Indian Banks Wary of Payment Card RisksGovernment Initiative Stirs New Security Concerns
In an effort to curb the flow of black money - income illegally earned and not declared for tax purposes - the Indian finance ministry is considering a new initiative that would provide incentives to banks to encourage credit and debit card use while discouraging cash transactions.
While banks are pleased by the ministry's gesture as it would drive growth and convenience in doing business, besides enhancing customer experience, security experts caution that bank CISOs must understand the potential security repercussions, recommending use of effective authentication tools.
The discussion follows the announcement by finance minister Arun Jaitley during Budget 2015 that cash transactions would be discouraged to curb black money.
In a recent statement to the media, Rajiv Mehrishi, finance secretary, confirms, "We are looking at incentivizing banks, sharing part of the cost of point-of-sale machines, etc., to encourage use of credit and debit cards."
The finance ministry will set up a committee to suggest measures for incentivizing credit or debit card transactions, Mehrishi said.
Bengaluru-based George Joseph, senior vice president at Bank of America, acknowledges that cashless transactions could become the norm rather than the exception. "There are also benefits of convenience, ease of use and speed in availing various services for the consumer," Joseph says. "However, as volumes of such transactions increase, it is but natural that banks would expect security incidents, and hence they would need to strengthen their continuous monitoring of their preventive and detective controls."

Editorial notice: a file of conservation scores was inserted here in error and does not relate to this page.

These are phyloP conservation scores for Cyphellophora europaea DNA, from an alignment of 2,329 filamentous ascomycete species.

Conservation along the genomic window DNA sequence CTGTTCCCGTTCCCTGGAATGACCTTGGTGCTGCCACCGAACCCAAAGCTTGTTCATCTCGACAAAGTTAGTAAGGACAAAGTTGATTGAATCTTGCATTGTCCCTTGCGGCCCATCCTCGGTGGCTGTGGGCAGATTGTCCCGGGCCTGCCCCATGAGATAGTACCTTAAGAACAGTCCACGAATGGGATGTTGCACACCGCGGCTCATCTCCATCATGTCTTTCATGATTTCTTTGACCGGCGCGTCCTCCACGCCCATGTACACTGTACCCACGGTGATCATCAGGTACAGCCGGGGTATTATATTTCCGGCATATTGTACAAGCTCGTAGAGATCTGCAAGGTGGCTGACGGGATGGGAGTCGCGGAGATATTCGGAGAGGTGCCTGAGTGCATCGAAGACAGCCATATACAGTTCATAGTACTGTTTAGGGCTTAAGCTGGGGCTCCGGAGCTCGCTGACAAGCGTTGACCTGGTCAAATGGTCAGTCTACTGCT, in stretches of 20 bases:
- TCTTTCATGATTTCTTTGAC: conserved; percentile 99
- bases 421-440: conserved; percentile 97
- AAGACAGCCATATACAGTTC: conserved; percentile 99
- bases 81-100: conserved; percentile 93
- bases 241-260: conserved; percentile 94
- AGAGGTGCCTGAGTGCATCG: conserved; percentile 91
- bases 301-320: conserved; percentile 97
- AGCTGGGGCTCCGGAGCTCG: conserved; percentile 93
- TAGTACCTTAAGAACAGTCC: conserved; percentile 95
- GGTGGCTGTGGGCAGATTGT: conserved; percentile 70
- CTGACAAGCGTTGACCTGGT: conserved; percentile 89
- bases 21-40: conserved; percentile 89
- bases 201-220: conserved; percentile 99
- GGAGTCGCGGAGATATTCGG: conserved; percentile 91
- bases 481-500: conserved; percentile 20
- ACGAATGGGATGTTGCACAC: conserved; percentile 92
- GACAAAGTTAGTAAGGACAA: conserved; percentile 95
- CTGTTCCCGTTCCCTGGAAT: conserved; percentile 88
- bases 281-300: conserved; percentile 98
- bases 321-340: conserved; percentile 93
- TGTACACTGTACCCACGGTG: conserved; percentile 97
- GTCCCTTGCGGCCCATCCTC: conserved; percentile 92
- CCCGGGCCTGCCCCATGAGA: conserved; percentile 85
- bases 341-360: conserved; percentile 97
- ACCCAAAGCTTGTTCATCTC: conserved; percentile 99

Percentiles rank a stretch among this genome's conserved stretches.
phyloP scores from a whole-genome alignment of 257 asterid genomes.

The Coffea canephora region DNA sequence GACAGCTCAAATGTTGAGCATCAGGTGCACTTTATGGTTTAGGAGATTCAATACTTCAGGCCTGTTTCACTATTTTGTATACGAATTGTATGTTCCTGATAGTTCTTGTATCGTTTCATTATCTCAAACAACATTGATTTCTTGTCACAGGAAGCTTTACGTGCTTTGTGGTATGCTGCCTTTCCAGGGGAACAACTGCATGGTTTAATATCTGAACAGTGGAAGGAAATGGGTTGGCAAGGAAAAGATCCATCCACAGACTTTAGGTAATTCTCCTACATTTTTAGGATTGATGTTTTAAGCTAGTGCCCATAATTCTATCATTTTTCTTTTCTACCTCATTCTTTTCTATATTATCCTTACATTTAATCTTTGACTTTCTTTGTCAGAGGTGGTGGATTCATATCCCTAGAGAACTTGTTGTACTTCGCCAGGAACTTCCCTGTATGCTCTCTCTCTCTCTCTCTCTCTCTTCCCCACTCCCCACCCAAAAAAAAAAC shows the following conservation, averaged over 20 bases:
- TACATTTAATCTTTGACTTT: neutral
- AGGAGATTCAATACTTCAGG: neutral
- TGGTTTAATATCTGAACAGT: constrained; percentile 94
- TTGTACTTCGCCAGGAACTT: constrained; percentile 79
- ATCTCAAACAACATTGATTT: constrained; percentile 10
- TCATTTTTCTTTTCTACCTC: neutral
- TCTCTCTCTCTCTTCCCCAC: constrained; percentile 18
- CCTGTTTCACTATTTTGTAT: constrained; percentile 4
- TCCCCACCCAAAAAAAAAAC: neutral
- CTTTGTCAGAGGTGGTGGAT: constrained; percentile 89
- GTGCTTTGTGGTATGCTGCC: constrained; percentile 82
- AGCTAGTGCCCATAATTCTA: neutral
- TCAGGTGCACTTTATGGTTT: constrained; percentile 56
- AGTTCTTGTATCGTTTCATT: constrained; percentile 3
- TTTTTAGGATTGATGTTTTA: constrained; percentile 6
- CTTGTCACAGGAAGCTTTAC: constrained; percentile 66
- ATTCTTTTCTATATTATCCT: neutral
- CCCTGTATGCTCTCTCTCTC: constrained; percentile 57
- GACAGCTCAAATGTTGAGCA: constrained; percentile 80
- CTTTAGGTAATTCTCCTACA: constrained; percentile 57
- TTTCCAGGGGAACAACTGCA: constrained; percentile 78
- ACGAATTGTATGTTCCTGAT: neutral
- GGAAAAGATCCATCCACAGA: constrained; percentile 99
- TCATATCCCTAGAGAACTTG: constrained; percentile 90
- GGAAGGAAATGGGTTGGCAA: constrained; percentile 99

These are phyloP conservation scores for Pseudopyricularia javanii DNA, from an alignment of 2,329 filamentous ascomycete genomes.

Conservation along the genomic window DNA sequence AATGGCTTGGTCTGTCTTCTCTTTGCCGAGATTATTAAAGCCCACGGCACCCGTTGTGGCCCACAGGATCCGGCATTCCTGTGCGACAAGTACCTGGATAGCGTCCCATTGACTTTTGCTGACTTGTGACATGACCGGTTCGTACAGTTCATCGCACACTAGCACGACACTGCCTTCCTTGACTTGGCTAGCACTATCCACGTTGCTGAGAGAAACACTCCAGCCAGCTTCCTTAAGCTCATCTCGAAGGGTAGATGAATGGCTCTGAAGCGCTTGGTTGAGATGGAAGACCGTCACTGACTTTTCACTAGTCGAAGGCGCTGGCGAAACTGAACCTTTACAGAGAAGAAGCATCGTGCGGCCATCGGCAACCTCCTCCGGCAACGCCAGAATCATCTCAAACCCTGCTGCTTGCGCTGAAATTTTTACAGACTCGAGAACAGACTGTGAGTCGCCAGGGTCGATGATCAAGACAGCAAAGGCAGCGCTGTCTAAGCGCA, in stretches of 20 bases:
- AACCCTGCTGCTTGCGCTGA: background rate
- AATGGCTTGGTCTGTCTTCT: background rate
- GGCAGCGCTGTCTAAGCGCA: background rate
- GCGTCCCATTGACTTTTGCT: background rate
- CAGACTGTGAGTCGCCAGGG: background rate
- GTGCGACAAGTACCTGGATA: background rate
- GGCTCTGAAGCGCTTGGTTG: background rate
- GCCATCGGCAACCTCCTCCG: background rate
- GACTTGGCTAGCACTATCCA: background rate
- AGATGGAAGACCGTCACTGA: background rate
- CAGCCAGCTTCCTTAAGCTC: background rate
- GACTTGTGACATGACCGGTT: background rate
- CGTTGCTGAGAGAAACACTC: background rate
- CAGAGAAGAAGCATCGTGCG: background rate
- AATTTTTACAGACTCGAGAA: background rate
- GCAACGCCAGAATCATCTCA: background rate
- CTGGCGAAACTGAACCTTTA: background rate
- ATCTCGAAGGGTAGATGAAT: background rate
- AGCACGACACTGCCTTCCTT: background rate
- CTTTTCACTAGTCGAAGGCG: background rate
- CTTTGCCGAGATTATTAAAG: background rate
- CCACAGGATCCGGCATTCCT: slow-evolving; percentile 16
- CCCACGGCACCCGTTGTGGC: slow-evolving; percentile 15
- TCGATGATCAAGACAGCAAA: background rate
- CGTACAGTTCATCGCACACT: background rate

The political objective, security experts believe, is to drive the government's financial inclusion plan, which is about delivering financial services at affordable costs to disadvantaged and low-income segments. The plan intends to encourage small enterprises to use cash-based transactions in parallel. This is also in keeping with the Modi government's new scheme, Jan Dhan Yojana, under which every Indian family will be enrolled in a bank for opening a zero balance account, to ensure economic equality.
Coimbatore-based S N Ravichandran, president of Cyber Society of India, applauds the move toward inclusive banking and curbing black money. But he points out: "Out of a 1 billion population, only a miniscule number has the capability for card-based transactions. The majority is illiterate, resulting in huge transactional risks. How will security practitioners handle increased online frauds and risks?"
Recent statistics from RBI say India has more than 20 million credit card users. While the big surge in ecommerce usage and the development of banking to rural India has helped, the ministry plans to increase the volume of electronic transactions through card usage.
The ministry's initiative has alerted the security fraternity. Says Delhi-based Tarun Wig, co-founder of Innefu Labs, a research-oriented information security group providing solutions for two-factor authentication and open source intelligence: "Though an exciting move, cashless transactions in India are fraught with challenges. With millions using credit cards, online banking, wire transfers, etc., tracking a money transfer can prove unmanageable for any law enforcement agency."